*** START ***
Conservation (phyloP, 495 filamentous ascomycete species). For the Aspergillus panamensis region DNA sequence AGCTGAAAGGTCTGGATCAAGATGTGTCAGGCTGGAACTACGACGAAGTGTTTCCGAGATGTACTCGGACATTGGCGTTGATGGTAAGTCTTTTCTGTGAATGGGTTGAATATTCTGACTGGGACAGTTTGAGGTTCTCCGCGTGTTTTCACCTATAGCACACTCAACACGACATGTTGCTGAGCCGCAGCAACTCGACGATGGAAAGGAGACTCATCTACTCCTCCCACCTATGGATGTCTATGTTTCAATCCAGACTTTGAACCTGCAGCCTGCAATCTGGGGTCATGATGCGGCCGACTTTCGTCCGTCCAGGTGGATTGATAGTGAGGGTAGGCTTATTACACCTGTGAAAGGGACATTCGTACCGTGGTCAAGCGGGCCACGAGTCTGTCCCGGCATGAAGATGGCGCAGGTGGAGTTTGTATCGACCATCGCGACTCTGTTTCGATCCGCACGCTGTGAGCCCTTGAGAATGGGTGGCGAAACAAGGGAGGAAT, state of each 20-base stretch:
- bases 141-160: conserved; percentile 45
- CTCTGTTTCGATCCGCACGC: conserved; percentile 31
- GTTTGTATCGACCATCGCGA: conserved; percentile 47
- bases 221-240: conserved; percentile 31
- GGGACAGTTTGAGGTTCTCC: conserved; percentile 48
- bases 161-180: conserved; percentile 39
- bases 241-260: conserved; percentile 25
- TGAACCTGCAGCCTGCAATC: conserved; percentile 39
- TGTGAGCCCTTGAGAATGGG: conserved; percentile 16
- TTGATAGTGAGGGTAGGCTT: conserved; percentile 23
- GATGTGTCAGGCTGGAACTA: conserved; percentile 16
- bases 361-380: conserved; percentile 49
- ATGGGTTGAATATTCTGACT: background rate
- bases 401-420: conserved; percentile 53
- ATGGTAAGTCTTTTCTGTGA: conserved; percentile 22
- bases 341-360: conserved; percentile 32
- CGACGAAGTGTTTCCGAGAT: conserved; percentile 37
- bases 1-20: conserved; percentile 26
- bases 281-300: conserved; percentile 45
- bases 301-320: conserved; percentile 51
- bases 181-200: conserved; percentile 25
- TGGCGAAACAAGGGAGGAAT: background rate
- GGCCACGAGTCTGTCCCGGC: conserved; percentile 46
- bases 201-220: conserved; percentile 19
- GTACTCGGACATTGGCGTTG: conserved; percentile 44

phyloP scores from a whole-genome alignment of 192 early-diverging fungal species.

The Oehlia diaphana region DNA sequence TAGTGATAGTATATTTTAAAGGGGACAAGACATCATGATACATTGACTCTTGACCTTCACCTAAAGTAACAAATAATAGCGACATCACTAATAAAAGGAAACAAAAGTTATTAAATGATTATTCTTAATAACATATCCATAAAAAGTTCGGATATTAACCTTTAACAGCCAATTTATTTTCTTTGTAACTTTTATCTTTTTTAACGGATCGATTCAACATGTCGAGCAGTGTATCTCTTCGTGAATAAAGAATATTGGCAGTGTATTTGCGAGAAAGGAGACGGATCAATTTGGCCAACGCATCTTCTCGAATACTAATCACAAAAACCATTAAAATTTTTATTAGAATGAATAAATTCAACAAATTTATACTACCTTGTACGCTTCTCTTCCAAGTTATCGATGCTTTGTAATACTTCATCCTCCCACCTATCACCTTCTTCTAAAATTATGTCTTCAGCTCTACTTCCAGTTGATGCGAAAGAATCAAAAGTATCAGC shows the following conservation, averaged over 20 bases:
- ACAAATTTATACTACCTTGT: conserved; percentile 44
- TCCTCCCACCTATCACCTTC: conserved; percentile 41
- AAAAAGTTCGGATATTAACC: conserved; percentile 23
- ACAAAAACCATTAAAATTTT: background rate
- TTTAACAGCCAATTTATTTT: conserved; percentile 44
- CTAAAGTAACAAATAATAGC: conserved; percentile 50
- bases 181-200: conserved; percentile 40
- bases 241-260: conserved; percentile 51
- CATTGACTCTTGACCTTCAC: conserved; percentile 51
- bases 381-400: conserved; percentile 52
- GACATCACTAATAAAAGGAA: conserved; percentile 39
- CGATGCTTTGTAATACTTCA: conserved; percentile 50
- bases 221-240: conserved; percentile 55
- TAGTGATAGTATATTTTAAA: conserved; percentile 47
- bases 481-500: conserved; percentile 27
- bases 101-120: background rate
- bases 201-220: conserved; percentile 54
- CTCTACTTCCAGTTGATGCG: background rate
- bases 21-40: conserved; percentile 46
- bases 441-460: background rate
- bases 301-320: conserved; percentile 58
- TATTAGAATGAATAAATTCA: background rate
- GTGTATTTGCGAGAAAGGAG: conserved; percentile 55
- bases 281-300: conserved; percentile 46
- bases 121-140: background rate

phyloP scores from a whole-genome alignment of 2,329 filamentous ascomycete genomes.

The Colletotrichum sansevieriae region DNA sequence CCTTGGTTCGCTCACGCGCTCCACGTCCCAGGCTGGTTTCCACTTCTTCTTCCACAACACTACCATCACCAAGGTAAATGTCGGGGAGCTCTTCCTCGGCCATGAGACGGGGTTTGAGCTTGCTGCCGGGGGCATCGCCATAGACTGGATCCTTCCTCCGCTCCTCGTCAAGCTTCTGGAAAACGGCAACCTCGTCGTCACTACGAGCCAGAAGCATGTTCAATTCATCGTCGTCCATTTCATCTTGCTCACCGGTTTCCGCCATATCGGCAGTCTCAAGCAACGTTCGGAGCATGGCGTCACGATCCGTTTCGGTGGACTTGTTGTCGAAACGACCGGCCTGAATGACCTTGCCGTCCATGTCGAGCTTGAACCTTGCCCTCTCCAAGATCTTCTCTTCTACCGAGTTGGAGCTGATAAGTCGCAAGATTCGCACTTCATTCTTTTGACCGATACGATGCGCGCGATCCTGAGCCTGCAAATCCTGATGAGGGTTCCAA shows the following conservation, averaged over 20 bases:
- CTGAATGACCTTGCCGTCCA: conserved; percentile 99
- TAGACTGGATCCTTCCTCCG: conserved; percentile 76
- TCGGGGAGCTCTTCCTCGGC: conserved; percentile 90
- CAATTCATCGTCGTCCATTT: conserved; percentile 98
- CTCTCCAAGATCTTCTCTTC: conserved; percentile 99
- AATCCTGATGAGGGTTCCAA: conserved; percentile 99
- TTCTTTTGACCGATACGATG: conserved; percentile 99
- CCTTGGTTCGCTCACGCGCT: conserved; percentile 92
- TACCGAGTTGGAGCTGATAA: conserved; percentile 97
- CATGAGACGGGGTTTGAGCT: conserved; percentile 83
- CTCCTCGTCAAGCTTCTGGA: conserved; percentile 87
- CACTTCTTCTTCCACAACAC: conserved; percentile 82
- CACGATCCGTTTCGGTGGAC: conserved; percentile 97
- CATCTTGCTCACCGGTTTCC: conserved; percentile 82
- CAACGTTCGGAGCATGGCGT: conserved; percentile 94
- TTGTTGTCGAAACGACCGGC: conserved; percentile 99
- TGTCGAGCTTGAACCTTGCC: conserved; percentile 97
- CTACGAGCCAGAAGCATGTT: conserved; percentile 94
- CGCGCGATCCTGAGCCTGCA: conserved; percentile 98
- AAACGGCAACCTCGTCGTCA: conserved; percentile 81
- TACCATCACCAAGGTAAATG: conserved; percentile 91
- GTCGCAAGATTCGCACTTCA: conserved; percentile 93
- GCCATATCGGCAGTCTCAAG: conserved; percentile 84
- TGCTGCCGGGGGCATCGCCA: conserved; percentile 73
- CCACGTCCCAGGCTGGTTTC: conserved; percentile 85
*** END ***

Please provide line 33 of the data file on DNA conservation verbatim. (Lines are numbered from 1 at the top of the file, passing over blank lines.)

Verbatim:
- TTTAACAGCCAATTTATTTT: conserved; percentile 44